Garfield County, Colorado
Garfield County Courthouse
Location within the U.S. state of Colorado
Colorado's location within the U.S.
|Founded||February 10, 1883|
|Named for||James A. Garfield|
|Largest city||Glenwood Springs|
|• Total||2,956 sq mi (7,660 km2)|
|• Land||2,948 sq mi (7,640 km2)|
|• Water||8.3 sq mi (21 km2) 0.3%%|
| • Estimate |
|• Density||19/sq mi (7/km2)|
|Time zone||UTC−7 (Mountain)|
|• Summer (DST)||UTC−6 (MDT)|
Garfield County is a county located in the U.S. state of Colorado. As of the 2010 census, the population was 56,389. The county seat is Glenwood Springs. The county is named in honor of United States President James A. Garfield. Garfield County is included in the Glenwood Springs, CO Micropolitan Statistical Area, which is also included in the Edwards-Glenwood Springs, CO Combined Statistical Area.
- Rio Blanco County - north
- Routt County - northeast
- Eagle County - east
- Pitkin County - southeast
- Mesa County - south
- Grand County, Utah - southwest
- Uintah County, Utah - northwest
- Interstate 70
- I-70 BL
- I-70 BL
- U.S. Highway 6
- State Highway 13
- State Highway 82
- State Highway 133
- State Highway 139
- State Highway 325
- Flat Tops Wilderness
- Grand Mesa National Forest
- Harvey Gap State Park
- Rifle Falls State Park
- Rifle Gap State Park
- Routt National Forest
- White River National Forest
- Dinosaur Diamond Prehistoric Highway National Scenic Byway
- Flat Tops Trail Scenic Byway
- West Elk Loop Scenic Byway
|U.S. Decennial Census|
- Population density per square mile: 19.1 (2010)
- Race Estimations (2019)
- White alone, not Hispanic or Latino (67.4%)
- Hispanic or Latino (29.3%)
- Black or African American alone (1.3%)
- American Indian and Alaskan Native alone (1.7%)
- Asian, alone (0.9%)
- Two or more races (2.0%)
- Age and Sex Estimations (2019)
- Persons under 5 years of age (6.8%)
- Persons under 18 years of age (24.9%)
- Persons 65 years of age and over (13.8%)
- Female persons (48.9%)
- Housing units, 2019: (24,363)
- Owner occupied housing unit rate, 2014-2018: (66.9%)
- Persons per household, 2014-2018: (2.73)
- Education (2014-2018)
- High school graduate (87.5%)
- Bachelor's degree or higher (30.0%)
- Income and Poverty (2014 - 2018)
- Median household income: ($72, 898)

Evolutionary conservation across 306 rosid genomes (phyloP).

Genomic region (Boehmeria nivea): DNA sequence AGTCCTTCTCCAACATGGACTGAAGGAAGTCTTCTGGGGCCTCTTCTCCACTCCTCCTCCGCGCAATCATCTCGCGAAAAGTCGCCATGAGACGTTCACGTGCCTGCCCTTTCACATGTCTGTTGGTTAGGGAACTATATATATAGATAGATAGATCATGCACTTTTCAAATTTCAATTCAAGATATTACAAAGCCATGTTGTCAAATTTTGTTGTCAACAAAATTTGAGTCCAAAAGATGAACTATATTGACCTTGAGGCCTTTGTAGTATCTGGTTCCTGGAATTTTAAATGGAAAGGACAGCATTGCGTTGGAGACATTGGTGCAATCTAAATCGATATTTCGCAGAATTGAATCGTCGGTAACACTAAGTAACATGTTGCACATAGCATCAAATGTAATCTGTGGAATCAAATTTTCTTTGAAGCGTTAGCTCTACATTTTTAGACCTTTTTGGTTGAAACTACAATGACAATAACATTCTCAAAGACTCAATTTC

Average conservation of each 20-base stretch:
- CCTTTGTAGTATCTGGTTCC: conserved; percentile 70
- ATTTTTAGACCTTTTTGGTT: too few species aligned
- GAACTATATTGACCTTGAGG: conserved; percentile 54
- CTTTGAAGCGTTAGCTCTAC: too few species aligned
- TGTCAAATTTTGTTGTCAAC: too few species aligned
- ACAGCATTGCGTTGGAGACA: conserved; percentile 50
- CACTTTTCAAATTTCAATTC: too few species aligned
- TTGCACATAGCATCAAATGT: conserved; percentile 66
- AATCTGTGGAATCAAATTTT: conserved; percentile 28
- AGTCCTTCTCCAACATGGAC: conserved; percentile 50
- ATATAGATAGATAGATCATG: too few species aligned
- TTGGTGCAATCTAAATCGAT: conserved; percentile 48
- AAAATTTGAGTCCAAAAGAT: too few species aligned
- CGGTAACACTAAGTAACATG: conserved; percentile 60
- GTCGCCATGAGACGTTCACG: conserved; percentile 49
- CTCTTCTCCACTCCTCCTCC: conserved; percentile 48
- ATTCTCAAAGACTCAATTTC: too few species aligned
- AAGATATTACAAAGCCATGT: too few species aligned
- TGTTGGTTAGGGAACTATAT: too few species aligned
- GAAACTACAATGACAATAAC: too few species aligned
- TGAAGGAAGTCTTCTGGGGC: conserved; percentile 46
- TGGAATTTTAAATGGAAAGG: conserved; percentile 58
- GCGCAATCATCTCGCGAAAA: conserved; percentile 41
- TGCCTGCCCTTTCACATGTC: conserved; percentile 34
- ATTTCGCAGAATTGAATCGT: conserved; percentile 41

- Per capita income: $32,491)
- Persons in poverty: (8.4%)
Voting participation rates in Garfield County are above the U.S. national average. In the 2018 General Election, 65% of eligible voters participated. In the 2020 presidential election, 84.47% eligible voters participated. The county leans slightly Republican based on vote totals in elections (2008 - 2018 data) with an estimated range of two to one-thousand votes often determining candidate outcomes for the county.
Garfield County has primarily voted for Republican Party candidates in presidential elections throughout its history, with the county only failing to back the Republican candidates ten times from 1884 to 2020. Although the county includes the relatively liberal city of Glenwood Springs, this is outweighed by the extremely conservative city of Rifle, as well as the nearby towns of Silt, Parachute, and Battlement Mesa. Until 2020, the most recent Democratic win was by Bill Clinton in 1992, but Republicans were held to a plurality of the county's votes in half of the six following presidential elections prior to 2020. Notably, Barack Obama lost the county to John McCain by two votes in 2008.
In 2020, Joe Biden became the first Democratic presidential candidate to win the county since Clinton in 1992, with about 50% of the vote. No Democratic presidential candidate has won a majority of the vote in the county since Lyndon B. Johnson in 1964, although in 2020, Joe Biden was just 26 votes shy of having the majority of the vote in the county.
- Outline of Colorado
- Bibliography of Colorado
- Geography of Colorado
- History of Colorado
- Colorado statistical areas
- List of counties in Colorado
- List of places in Colorado
- Protected areas of Colorado
- "State & County QuickFacts". United States Census Bureau. Archived from the original on June 6, 2011. Retrieved June 8, 2014.
- "Find a County". National Association of Counties. Archived from the original on May 31, 2011. Retrieved June 7, 2011.
- Gannett, Henry (1905). The Origin of Certain Place Names in the United States. Govt. Print. Off. pp. 134.
- "US Gazetteer files: 2010, 2000, and 1990". United States Census Bureau. February 12, 2011. Retrieved April 23, 2011.
- "Population and Housing Unit Estimates". Retrieved December 3, 2019.
- "U.S. Decennial Census". United States Census Bureau. Retrieved June 8, 2014.
- "Historical Census Browser". University of Virginia Library. Retrieved June 8, 2014.
- "Population of Counties by Decennial Census: 1900 to 1990". United States Census Bureau. Retrieved June 8, 2014.
- "Census 2000 PHC-T-4. Ranking Tables for Counties: 1990 and 2000" (PDF). United States Census Bureau. Retrieved June 8, 2014.
- "U.S. Census Bureau QuickFacts: Garfield County, Colorado". www.census.gov. Retrieved October 11, 2020.
- "Election archives – Clerk and Recorder". www.garfield-county.com. Retrieved October 11, 2020.
- "Voter turnout in the United States presidential elections", Wikipedia, October 8, 2020, retrieved October 11, 2020
- Leip, David. "Dave Leip's Atlas of U.S. Presidential Elections". uselectionatlas.org. Retrieved November 27, 2020.
- Garfield County Government website
- Garfield County Statistical Data
- Colorado County Evolution by Don Stanwyck
- Colorado Historical Society